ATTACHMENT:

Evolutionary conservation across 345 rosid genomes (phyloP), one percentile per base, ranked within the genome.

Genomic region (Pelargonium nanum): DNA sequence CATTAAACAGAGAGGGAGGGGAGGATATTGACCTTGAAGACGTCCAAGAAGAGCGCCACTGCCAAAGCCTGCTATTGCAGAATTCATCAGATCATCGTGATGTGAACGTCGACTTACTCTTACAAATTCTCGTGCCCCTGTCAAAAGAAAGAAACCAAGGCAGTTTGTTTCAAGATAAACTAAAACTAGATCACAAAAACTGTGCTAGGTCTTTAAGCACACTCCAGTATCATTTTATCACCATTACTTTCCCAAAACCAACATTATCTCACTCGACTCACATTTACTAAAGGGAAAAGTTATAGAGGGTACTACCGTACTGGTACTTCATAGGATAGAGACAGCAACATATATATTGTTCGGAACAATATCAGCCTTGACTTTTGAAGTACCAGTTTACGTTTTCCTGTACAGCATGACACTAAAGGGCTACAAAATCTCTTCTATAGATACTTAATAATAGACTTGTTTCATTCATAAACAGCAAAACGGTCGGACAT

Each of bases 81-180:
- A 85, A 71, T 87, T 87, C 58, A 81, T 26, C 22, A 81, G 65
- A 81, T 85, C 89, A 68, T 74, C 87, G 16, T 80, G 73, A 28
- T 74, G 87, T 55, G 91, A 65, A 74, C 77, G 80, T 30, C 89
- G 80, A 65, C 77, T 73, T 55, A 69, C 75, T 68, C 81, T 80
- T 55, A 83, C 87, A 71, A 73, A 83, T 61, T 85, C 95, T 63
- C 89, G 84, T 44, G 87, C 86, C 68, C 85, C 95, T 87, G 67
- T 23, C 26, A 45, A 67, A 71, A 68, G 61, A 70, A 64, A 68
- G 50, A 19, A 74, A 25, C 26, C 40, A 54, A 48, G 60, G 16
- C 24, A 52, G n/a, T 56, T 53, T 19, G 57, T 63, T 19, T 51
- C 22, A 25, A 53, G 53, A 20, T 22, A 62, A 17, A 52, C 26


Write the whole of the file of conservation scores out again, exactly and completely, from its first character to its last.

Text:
Evolutionary conservation across 345 rosid genomes (phyloP), one percentile per base, ranked within the genome.

Genomic region (Pelargonium nanum): DNA sequence CATTAAACAGAGAGGGAGGGGAGGATATTGACCTTGAAGACGTCCAAGAAGAGCGCCACTGCCAAAGCCTGCTATTGCAGAATTCATCAGATCATCGTGATGTGAACGTCGACTTACTCTTACAAATTCTCGTGCCCCTGTCAAAAGAAAGAAACCAAGGCAGTTTGTTTCAAGATAAACTAAAACTAGATCACAAAAACTGTGCTAGGTCTTTAAGCACACTCCAGTATCATTTTATCACCATTACTTTCCCAAAACCAACATTATCTCACTCGACTCACATTTACTAAAGGGAAAAGTTATAGAGGGTACTACCGTACTGGTACTTCATAGGATAGAGACAGCAACATATATATTGTTCGGAACAATATCAGCCTTGACTTTTGAAGTACCAGTTTACGTTTTCCTGTACAGCATGACACTAAAGGGCTACAAAATCTCTTCTATAGATACTTAATAATAGACTTGTTTCATTCATAAACAGCAAAACGGTCGGACAT

Each of bases 81-180:
- A 85, A 71, T 87, T 87, C 58, A 81, T 26, C 22, A 81, G 65
- A 81, T 85, C 89, A 68, T 74, C 87, G 16, T 80, G 73, A 28
- T 74, G 87, T 55, G 91, A 65, A 74, C 77, G 80, T 30, C 89
- G 80, A 65, C 77, T 73, T 55, A 69, C 75, T 68, C 81, T 80
- T 55, A 83, C 87, A 71, A 73, A 83, T 61, T 85, C 95, T 63
- C 89, G 84, T 44, G 87, C 86, C 68, C 85, C 95, T 87, G 67
- T 23, C 26, A 45, A 67, A 71, A 68, G 61, A 70, A 64, A 68
- G 50, A 19, A 74, A 25, C 26, C 40, A 54, A 48, G 60, G 16
- C 24, A 52, G n/a, T 56, T 53, T 19, G 57, T 63, T 19, T 51
- C 22, A 25, A 53, G 53, A 20, T 22, A 62, A 17, A 52, C 26